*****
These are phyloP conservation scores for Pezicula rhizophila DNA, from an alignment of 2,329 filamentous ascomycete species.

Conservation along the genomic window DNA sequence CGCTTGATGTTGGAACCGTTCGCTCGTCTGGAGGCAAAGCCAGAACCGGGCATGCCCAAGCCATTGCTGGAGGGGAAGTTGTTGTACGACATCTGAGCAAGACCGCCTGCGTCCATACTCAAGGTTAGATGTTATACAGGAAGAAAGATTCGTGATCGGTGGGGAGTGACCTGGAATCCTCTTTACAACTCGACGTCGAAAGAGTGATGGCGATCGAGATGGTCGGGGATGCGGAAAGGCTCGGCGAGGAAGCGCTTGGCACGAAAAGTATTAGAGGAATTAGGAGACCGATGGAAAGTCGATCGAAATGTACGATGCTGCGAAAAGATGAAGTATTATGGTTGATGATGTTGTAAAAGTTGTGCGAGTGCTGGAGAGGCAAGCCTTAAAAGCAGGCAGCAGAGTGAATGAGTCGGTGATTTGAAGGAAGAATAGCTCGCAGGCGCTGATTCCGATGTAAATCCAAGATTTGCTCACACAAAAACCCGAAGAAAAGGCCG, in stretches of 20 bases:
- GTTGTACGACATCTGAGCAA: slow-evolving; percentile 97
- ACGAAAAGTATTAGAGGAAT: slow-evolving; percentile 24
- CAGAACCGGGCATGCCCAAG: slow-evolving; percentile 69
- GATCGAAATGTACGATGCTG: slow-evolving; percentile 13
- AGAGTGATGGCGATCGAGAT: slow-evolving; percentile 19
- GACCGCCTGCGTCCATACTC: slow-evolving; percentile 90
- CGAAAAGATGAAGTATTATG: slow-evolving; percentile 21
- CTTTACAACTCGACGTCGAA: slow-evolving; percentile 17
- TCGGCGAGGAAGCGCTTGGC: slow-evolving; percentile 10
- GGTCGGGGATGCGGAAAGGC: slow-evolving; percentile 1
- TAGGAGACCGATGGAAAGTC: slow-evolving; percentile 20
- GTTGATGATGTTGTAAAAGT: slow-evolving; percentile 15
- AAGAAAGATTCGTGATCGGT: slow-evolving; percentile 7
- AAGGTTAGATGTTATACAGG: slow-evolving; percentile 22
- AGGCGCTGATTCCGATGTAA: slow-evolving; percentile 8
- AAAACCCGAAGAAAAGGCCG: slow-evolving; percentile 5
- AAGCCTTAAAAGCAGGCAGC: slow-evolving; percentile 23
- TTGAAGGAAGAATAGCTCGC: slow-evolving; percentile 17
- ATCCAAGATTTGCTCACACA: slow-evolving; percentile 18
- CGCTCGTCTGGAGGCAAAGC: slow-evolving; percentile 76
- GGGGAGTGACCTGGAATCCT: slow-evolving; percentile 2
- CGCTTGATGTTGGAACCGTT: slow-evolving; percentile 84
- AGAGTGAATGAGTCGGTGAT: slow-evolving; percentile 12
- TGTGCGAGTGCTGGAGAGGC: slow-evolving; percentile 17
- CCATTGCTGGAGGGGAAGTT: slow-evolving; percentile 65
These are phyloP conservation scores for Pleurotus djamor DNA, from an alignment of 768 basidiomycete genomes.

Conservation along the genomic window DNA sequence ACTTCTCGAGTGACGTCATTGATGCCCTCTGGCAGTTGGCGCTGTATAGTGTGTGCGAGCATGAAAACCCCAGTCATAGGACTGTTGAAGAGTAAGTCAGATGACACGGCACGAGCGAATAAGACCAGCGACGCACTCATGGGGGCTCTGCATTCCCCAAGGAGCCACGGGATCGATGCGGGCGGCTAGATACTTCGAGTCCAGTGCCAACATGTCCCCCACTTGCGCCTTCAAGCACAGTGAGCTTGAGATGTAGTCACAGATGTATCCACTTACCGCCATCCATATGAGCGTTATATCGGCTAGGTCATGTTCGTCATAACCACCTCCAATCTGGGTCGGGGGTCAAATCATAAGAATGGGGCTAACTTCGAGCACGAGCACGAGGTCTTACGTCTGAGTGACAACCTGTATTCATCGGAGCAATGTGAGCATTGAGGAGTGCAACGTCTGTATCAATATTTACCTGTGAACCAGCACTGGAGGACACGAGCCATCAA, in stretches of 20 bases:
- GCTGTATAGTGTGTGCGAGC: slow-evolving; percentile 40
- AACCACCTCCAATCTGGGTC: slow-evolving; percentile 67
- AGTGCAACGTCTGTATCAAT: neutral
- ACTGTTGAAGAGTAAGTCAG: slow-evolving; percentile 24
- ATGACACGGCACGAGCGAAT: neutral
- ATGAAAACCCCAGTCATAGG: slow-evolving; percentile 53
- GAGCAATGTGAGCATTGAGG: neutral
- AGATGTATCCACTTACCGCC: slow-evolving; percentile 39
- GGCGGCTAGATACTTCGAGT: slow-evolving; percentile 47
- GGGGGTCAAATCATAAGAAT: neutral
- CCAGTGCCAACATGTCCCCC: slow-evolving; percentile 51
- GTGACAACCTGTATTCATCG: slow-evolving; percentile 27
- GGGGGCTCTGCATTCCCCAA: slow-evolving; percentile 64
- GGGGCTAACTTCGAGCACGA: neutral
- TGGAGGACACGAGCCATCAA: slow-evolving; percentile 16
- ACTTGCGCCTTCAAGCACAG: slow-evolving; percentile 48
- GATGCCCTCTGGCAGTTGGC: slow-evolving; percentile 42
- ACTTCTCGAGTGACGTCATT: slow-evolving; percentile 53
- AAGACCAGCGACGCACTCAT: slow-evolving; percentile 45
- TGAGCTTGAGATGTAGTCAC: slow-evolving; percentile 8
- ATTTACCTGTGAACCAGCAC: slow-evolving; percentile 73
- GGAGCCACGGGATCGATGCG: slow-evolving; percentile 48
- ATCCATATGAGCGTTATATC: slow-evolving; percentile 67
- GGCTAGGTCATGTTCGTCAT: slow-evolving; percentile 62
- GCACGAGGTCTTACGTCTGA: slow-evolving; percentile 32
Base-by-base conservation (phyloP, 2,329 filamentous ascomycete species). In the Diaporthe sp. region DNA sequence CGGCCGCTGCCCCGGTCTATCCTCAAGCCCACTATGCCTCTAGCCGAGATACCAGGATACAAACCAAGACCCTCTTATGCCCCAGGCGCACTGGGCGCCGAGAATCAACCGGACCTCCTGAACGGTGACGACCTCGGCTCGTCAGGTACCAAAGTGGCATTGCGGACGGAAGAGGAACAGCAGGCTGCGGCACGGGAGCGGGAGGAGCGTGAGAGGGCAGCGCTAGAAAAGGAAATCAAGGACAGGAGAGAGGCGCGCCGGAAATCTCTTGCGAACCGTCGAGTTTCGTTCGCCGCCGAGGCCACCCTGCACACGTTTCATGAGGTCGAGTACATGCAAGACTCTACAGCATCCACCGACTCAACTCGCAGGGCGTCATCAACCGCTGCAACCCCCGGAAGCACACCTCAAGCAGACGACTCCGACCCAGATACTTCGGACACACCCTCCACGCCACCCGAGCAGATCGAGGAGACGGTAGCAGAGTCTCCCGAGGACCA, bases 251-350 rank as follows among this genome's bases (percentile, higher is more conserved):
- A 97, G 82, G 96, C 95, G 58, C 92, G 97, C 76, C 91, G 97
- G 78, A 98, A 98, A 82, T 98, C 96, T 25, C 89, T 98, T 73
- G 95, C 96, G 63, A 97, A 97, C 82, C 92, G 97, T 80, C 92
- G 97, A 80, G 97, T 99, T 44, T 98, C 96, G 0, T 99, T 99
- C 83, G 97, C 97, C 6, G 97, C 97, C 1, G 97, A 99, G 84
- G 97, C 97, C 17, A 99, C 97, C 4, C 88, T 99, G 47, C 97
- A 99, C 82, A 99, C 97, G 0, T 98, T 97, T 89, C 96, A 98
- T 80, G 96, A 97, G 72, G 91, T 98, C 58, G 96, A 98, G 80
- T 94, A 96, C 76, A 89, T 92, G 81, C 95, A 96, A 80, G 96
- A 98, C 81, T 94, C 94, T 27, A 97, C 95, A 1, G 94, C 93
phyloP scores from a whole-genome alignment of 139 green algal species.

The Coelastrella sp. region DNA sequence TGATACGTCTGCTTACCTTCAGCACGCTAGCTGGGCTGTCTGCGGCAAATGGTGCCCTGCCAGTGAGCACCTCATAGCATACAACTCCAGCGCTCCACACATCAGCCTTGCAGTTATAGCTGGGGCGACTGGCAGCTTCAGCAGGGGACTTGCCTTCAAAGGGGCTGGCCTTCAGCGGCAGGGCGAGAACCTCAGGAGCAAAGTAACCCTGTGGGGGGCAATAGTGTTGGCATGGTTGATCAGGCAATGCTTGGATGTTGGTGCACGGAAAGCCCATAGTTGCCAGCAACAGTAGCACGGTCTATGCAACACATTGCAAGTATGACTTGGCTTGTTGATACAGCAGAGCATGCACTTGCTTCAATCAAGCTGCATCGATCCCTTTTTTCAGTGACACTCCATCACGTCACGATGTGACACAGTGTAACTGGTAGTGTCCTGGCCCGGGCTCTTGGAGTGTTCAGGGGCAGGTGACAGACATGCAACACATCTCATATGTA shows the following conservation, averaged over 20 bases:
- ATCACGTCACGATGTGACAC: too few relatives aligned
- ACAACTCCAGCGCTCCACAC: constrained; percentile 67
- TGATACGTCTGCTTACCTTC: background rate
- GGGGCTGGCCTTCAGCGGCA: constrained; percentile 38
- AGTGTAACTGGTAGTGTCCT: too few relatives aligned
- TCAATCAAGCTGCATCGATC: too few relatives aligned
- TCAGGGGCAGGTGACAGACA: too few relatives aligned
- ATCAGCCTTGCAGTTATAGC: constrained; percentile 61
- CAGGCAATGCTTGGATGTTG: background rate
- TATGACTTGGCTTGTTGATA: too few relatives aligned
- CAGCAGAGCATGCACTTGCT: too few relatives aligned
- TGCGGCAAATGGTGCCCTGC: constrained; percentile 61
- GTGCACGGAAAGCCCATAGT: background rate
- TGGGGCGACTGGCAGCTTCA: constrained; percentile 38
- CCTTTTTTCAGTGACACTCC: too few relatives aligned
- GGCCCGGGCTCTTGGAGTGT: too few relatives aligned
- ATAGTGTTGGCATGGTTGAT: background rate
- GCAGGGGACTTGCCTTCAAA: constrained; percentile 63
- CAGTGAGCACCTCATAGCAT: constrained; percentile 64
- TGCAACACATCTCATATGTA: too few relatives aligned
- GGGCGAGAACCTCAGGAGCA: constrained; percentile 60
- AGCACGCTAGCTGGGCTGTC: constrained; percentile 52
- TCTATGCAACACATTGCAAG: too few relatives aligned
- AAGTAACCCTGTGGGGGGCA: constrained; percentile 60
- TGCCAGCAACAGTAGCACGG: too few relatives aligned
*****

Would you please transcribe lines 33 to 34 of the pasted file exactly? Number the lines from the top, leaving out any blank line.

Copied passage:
- ACTGTTGAAGAGTAAGTCAG: slow-evolving; percentile 24
- ATGACACGGCACGAGCGAAT: neutral